Indicate mechanical damage to wood using acoustic technology
WoodWatch has been designed specifically with Acoustic energy (AE) functionality and is a non-destructive tool to indicate the risk of mechanical damage to wood.
Buildings, structures and individual items are in a constant state of decay. In the particular case of wood internal stresses are considered to be one of the main factors which contribute to deterioration. Physical changes in objects, and hence damage, are induced by various factors in their environment such as variations in temperature and relative humidity (RH). In order to manage and control the changes in conditions preventative conservation techniques can beneficially be applied.
AE is defined as sound waves released due to micro-damage in a material undergoing deformation. These sounds cover a frequency range which extends far beyond human hearing capabilities. Despite its unique characteristics AE monitoring has not been used to routinely record stresses in wooden cultural objects and works of art until now.
Energy released by micro-damage events passes through the material as ultrasound waves, and is detected at the surface using a wide band acoustic detector. This sensor utilises the piezoelectric effect whereby electric potential is generated from applied mechanical stress. The resulting electrical signal is divided into two paths; a high frequency (HF) band resulting from the process of crack formation, and a low frequency (LF) band, which often relates to external environmental noises and events. Damage is detected when HT energy is detected with no LF energy present at the same time.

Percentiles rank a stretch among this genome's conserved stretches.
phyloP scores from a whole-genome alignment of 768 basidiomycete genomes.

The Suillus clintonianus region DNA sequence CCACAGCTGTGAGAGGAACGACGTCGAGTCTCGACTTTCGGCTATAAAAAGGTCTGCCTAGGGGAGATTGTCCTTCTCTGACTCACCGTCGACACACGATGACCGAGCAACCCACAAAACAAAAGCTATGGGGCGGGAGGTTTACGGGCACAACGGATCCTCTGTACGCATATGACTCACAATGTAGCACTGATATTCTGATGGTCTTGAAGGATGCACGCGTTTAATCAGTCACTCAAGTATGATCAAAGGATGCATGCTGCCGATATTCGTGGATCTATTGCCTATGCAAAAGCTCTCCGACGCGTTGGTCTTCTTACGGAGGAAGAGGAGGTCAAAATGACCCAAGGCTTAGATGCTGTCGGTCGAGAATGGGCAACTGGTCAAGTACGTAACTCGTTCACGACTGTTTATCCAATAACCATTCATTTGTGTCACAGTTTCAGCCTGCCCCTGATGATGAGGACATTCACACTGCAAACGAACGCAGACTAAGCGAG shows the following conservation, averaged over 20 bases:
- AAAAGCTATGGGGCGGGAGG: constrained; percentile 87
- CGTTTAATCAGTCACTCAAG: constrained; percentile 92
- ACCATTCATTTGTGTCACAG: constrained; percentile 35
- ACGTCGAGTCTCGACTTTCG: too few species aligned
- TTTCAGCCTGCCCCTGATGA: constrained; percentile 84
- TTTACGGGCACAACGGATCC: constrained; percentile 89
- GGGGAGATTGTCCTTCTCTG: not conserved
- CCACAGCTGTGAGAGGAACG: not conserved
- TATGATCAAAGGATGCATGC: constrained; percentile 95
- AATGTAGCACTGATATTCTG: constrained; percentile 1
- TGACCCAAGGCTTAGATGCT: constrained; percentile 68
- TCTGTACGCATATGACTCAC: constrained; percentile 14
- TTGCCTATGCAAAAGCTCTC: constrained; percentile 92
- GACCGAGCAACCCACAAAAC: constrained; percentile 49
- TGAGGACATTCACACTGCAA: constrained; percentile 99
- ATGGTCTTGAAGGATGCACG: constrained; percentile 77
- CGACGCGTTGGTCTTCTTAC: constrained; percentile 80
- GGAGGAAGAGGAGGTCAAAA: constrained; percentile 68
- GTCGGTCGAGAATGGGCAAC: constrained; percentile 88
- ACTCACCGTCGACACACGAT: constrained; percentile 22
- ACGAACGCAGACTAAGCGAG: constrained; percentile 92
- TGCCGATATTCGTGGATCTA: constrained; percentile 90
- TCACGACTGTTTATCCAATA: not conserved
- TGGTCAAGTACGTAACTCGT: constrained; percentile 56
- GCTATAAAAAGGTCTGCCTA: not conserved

Data is continually collected from the WoodWatch acoustic detector and a processed measurement periodically logged or transmitted via radio. The cumulative energy over a period is a measure of the total energy emitted by damage events providing a non-instructive method of assessing actual deterioration in real-time. Accompanying software for WoodWatch enables users to view graphs detailing AE, RH and temperature levels and hence to investigate and understand the relationships between these variables. The acoustic emission sensor is a major step forward in a simple and objective measurement of physical damage for a broad range of historical materials and deterioration mechanisms. It has considerable potential of becoming an innovative ‘problem solver’ in the case field of the preventative conservation and building maintenance.
Benefits of WoodWatch
- Provides users with critical information on structural movement
- Non-intrusive, wireless transmission of data
- Easily integrated into existing Hanwell radio system
- Provides users with the tools to assist in building maintenance and conservation